Mindsets in the Court

I think that different mindsets within the jury could have a major impact on the outcome of cases. Jury members with fixed mindsets are more likely to see the defendant as unchanging like themselves and thus if they are convinced the defendant is guilty they will be unable change their minds as the trial proceeds. On the other hand, jury members with growth mindsets would probably see the defendant as a malleable character like themselves. This way of thinking could convince the jurors that the defendant, naturally, could be rehabilitated and maybe isn’t guilty, or at least not fully to blame.These mindsets could also have an impact on lawyers themselves. Those who have a fixed mindset would be much less likely to take cases that aren’t cases they would definitely win. Though winning is good, it becomes nearly impossible to move forward and gain experience when you refuse to take any risks at all. Also, losing a case that seemed like a definite win could be extremely detrimental to the self-esteem of a fixed mindset lawyer. Following this unexpected loss, a fixed mindset lawyer would most likely try to prove themselves and their abilities over and over again to relieve the doubt that came with losing. A lawyer with a growth mindset, would be much more likely to take risks and be less affected after losses, as well as put a lot of effort and dedication into their work. Both mindsets have pros and cons, but having one or the other whether you’re in the jury or the lawyer, can almost certainly have consequences in the courtroom.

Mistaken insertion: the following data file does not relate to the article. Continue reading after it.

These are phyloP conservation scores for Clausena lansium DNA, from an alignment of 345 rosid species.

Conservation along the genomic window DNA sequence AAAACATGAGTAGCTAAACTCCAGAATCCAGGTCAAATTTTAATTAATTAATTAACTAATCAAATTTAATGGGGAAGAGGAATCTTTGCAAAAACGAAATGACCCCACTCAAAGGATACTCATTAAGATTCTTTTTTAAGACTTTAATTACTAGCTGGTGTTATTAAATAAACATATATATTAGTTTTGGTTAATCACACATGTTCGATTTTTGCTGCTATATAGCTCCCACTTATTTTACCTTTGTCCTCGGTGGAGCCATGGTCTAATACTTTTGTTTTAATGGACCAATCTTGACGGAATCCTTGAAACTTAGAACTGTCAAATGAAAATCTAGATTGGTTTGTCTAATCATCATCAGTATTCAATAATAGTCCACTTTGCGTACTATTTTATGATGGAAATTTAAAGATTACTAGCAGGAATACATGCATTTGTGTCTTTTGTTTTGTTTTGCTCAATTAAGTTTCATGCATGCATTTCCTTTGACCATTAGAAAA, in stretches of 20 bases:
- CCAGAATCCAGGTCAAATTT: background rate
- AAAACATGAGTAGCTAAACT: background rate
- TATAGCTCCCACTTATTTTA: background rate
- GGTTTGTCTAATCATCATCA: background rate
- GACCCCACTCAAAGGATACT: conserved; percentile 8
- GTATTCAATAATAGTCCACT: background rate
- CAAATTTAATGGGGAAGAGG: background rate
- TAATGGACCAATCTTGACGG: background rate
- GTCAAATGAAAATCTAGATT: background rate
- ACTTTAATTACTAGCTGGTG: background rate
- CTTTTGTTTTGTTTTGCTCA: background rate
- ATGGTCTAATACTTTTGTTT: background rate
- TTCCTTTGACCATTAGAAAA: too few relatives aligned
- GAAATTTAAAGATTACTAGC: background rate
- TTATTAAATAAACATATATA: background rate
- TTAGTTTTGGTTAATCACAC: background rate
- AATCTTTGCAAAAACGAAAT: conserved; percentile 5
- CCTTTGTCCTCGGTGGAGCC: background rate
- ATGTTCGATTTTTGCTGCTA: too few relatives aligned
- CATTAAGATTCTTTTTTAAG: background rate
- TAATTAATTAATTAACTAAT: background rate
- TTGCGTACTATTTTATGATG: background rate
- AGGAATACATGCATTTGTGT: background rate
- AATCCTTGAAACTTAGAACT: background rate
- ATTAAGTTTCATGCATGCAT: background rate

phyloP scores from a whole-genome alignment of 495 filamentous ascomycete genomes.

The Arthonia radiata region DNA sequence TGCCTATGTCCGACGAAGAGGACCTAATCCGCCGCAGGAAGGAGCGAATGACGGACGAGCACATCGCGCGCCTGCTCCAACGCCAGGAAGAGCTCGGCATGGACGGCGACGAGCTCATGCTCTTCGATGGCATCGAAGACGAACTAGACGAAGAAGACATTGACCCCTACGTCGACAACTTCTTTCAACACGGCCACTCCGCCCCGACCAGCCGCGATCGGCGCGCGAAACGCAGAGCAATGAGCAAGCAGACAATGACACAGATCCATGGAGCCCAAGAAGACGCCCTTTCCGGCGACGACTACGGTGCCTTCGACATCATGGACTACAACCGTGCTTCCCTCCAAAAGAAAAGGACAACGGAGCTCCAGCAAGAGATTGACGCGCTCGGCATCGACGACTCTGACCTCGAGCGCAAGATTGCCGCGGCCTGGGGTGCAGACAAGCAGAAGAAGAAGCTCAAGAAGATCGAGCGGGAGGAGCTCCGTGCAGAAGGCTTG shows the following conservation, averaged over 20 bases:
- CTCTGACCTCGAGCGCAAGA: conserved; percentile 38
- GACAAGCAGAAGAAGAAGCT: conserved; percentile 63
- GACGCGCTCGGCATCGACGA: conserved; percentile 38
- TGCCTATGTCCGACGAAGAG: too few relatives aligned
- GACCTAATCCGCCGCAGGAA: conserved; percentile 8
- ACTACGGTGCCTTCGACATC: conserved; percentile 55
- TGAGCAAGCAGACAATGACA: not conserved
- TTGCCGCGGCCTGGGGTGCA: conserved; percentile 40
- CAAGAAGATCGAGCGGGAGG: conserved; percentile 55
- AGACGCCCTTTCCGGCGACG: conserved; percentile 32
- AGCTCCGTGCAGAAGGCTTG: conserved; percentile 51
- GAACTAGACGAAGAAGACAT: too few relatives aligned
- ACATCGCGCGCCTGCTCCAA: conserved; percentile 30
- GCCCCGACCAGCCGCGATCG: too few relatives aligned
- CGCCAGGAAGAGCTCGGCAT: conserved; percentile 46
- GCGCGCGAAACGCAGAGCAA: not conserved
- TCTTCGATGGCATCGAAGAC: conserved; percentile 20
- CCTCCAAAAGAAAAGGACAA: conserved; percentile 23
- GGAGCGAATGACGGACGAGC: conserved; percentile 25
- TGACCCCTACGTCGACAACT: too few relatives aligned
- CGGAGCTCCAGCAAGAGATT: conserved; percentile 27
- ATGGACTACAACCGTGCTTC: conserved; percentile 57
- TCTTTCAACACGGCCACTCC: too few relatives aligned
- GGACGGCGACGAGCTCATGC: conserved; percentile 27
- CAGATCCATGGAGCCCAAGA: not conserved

-Briana

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~ by brianawil on July 29, 2010.

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